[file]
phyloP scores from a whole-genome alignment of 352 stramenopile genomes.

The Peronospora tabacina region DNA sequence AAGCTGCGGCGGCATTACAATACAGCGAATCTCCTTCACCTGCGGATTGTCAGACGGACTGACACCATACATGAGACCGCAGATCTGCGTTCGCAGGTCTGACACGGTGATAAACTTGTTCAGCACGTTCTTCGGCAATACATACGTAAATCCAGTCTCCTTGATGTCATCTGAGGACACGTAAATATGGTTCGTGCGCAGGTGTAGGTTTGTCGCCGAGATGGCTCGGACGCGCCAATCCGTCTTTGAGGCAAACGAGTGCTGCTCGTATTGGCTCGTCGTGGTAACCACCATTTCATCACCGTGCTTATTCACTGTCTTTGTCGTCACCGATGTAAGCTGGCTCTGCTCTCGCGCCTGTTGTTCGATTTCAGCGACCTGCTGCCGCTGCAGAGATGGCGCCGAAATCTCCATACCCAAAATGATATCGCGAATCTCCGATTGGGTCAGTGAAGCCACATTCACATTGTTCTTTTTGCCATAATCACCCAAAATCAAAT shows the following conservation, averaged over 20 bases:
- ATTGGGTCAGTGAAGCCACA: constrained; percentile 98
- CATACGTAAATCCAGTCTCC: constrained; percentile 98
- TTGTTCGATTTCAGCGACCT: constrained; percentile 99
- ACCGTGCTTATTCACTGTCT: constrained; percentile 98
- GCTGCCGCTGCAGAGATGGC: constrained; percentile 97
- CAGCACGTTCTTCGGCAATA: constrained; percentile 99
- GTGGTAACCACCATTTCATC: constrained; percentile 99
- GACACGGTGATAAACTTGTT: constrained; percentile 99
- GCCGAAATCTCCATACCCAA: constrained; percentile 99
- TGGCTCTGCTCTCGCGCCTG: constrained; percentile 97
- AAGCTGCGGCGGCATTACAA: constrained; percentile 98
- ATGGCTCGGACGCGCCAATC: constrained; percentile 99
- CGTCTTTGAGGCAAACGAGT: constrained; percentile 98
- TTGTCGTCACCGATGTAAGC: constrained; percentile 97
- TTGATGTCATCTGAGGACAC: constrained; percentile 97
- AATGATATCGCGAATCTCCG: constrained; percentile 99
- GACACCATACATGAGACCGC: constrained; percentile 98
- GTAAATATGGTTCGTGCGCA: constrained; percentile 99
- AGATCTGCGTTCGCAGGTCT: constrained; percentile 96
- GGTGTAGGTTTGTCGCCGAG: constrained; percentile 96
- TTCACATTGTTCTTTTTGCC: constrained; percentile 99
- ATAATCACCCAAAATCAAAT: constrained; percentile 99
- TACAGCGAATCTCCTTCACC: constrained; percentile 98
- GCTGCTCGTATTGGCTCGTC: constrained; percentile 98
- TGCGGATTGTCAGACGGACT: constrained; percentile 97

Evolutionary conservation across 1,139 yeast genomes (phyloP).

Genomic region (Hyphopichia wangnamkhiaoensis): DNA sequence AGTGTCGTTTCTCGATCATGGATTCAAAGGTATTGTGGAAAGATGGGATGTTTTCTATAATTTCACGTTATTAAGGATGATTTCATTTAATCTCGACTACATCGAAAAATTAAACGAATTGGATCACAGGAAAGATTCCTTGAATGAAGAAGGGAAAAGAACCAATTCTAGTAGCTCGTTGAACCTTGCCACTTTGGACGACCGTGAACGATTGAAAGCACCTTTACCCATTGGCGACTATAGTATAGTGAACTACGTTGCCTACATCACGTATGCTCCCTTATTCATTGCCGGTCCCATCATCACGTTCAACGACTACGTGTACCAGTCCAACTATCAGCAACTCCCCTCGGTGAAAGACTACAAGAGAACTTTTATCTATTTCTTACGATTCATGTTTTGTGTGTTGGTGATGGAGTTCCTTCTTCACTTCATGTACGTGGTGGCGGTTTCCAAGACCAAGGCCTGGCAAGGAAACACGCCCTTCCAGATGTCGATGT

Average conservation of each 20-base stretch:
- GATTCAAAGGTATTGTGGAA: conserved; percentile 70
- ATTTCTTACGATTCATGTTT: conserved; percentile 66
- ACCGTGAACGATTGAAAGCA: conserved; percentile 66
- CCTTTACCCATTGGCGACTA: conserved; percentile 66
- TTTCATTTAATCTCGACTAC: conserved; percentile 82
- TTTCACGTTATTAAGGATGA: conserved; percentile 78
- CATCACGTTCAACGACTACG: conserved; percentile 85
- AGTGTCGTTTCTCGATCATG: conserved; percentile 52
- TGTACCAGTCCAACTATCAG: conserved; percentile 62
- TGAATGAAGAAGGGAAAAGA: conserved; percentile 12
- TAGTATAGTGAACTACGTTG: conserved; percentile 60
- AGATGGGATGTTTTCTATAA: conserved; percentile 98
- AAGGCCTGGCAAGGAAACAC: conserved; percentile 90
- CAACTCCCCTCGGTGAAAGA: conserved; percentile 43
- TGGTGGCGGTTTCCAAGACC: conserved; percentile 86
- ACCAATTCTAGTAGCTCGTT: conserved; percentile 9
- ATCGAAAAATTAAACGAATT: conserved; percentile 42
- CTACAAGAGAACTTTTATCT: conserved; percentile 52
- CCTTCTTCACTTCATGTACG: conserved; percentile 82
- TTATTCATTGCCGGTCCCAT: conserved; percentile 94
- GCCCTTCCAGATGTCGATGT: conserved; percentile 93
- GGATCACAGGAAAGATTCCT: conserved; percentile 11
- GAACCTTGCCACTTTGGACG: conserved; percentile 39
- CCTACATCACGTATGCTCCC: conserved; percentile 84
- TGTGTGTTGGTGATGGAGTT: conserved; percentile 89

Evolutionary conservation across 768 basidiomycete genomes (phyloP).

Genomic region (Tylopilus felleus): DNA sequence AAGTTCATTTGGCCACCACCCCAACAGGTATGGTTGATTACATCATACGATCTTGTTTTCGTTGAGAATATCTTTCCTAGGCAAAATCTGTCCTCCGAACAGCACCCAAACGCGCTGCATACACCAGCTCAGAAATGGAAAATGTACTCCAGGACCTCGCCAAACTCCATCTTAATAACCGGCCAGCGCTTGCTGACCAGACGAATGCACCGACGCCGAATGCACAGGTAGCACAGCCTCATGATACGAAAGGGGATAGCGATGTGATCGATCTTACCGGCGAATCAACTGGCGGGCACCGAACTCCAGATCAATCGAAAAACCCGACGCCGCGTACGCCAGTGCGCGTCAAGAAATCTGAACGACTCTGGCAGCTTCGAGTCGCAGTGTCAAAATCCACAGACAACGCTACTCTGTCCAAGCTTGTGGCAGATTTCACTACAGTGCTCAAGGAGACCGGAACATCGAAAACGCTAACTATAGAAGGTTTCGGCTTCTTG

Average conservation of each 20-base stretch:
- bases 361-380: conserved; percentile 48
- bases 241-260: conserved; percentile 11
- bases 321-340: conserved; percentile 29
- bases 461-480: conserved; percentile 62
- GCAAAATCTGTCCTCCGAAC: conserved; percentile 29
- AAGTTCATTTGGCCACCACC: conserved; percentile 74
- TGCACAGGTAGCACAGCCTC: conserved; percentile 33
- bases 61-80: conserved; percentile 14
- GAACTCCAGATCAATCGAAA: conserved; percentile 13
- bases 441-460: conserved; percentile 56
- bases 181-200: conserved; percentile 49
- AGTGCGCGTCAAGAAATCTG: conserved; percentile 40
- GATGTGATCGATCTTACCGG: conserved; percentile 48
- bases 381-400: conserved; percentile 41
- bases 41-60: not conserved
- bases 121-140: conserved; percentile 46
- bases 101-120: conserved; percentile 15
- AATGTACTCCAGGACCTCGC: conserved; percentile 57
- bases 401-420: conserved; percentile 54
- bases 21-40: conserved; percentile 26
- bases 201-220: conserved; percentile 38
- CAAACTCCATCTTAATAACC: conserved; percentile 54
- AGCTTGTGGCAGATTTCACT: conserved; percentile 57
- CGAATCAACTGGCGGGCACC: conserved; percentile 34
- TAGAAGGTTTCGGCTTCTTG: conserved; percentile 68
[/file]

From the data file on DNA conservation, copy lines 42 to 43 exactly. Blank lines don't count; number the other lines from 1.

- AGATGGGATGTTTTCTATAA: conserved; percentile 98
- AAGGCCTGGCAAGGAAACAC: conserved; percentile 90